Background and objective: Baseline clinical and physiological features and changes in these parameters over time are known predictors of survival in patients with fibrotic idiopathic interstitial pneumonia (IIP). Pulmonary hypertension is common in advanced fibrotic IIP, and has a negative impact on survival. Serial pulmonary function profiles, indicative of increasing vascular impairment in patients with IIP, and in particular, selective reductions in gas transfer, have not been studied previously.
Methods: Predictors of event-free survival time were investigated in a cohort of Dutch patients with IPF and fibrotic non-specific interstitial pneumonia (n = 117). Pulmonary function test data were prospectively collected from November 1993 to December 2005. Multivariate Cox regression models were developed to identify the prognostic relevance to survival of variables related to baseline demographics, histopathology, pulmonary function and the 6- and 12-month changes in pulmonary function parameters.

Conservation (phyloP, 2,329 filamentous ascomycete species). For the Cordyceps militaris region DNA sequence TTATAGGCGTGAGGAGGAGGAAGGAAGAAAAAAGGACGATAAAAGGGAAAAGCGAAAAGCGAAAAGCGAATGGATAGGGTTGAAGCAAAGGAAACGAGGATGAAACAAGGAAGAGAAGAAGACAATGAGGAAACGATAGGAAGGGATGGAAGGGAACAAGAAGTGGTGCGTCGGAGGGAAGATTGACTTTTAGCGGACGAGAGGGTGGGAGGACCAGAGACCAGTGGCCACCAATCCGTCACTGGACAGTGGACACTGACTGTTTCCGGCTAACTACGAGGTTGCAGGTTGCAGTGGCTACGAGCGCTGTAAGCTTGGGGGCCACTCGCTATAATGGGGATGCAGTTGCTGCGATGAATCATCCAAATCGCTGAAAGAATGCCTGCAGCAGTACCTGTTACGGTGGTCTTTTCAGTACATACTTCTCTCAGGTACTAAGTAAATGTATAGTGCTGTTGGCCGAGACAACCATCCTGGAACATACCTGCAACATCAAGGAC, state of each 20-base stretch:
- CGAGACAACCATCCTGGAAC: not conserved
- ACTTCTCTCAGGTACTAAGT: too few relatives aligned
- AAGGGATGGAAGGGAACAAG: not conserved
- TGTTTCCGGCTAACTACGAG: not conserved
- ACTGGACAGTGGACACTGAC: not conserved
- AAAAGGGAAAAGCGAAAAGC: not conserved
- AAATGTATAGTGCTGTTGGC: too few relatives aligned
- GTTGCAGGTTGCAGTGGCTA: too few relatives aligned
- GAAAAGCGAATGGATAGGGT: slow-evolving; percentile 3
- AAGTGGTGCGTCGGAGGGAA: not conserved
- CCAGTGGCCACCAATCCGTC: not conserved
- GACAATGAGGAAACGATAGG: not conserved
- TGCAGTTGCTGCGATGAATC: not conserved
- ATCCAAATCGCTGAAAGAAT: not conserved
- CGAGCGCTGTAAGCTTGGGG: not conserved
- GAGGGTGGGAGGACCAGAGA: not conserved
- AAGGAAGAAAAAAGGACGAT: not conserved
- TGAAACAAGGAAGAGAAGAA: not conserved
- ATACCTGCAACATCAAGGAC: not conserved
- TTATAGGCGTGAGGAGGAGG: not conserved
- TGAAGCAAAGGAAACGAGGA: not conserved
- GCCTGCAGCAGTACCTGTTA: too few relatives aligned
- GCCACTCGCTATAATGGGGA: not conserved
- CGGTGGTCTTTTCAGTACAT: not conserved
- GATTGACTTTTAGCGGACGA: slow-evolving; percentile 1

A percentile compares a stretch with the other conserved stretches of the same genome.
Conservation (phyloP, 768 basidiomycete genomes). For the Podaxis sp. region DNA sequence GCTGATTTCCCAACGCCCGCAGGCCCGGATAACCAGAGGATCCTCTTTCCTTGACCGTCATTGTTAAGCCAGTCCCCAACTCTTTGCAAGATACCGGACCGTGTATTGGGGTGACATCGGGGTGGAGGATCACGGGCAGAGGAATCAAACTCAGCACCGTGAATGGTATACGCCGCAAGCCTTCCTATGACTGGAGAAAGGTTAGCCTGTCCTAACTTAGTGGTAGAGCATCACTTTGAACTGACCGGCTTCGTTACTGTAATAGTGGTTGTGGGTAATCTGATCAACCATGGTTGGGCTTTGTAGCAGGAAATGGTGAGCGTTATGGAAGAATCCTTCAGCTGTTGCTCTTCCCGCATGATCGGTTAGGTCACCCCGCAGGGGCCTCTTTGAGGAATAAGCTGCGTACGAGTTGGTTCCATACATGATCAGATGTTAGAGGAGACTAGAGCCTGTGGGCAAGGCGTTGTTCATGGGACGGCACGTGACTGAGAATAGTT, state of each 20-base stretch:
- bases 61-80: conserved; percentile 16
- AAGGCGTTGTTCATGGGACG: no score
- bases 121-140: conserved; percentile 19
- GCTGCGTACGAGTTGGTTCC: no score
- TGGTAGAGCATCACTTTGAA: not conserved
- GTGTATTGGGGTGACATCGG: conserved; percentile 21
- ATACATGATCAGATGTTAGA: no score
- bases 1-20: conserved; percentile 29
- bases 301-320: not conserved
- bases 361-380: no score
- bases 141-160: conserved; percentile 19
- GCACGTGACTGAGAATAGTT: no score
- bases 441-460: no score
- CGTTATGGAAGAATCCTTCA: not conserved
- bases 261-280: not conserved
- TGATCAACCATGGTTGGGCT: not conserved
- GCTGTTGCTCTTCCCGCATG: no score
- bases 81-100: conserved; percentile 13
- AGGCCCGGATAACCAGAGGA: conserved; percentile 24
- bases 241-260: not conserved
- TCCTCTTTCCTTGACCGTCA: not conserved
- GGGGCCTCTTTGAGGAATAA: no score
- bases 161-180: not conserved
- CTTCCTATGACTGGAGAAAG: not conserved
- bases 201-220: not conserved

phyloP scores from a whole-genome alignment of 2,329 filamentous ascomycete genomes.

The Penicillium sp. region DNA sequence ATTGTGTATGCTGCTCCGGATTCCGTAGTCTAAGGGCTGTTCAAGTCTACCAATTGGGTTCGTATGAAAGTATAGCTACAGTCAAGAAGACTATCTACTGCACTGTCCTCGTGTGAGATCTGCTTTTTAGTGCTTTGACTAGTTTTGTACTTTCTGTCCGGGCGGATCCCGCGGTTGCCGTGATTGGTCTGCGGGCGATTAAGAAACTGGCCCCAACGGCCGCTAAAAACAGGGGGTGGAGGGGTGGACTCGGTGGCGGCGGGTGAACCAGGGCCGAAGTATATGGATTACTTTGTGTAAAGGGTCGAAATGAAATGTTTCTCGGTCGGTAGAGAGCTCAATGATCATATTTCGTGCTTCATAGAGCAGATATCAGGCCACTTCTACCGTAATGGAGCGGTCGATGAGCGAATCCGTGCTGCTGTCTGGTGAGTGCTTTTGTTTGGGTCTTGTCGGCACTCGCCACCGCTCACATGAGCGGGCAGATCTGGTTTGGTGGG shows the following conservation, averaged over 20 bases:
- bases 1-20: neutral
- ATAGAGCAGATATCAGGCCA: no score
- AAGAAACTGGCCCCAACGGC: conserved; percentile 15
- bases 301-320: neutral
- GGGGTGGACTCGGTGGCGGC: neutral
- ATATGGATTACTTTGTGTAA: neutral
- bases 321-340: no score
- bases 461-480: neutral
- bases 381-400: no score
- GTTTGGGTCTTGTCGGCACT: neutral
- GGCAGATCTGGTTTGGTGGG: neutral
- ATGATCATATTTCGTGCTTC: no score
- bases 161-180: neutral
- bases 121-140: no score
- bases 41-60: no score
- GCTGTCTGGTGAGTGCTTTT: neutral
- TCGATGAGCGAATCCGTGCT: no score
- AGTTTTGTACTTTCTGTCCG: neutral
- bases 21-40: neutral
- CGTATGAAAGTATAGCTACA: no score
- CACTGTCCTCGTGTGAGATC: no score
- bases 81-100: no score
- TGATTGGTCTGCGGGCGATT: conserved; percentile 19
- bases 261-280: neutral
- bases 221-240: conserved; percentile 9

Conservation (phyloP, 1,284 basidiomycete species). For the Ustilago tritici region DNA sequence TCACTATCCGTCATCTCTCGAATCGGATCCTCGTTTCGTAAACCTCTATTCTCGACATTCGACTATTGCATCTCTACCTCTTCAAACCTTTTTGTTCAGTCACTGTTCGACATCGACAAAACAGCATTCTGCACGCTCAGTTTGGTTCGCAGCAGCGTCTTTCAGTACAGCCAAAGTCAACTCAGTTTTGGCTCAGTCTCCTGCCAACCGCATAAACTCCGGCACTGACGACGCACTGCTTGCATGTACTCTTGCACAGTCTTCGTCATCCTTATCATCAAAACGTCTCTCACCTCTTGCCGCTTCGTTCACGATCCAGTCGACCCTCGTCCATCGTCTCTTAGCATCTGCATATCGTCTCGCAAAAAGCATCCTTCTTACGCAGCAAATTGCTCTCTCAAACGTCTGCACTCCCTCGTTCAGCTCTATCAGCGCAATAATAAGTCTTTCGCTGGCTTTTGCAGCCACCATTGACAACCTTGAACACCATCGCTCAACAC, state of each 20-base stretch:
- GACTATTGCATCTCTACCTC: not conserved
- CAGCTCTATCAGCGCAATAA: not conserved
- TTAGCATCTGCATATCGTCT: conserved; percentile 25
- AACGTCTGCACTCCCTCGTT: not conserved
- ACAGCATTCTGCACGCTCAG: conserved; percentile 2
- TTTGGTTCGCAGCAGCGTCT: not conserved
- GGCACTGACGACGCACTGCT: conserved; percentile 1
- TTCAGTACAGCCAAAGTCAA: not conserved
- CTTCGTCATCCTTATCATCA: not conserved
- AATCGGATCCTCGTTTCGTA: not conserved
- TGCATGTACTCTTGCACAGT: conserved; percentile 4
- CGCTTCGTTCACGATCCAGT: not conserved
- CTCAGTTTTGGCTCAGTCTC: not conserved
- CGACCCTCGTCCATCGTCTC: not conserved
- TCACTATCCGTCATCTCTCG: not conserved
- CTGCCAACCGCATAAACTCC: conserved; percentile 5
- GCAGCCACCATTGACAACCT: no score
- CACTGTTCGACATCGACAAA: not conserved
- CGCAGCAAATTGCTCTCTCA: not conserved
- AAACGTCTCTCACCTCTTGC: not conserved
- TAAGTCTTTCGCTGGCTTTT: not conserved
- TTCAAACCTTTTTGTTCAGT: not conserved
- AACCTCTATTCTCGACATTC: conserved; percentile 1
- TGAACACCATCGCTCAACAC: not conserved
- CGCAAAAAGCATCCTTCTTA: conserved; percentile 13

Results: Different survival patterns were observed for patients with different histopathological diagnoses. At baseline, FVC was the most important prognostic factor. At the 6-month follow up, change in transfer coefficient (K(CO), DL(CO)/V(A)), and at the 12-month follow up, age, baseline K(CO) and 12-month change in FVC and K(CO), were independent predictors of event-free survival.
Conclusions: Apart from histopathology, change in K(CO) over time appeared to be the most consistent and powerful predictor of survival in these patients. The decline in K(CO) may be indicative of increasing vascular impairment, which may have a major impact on survival, in patients with fibrotic IIP.
© 2010 The Authors; Respirology © 2010 Asian Pacific Society of Respirology.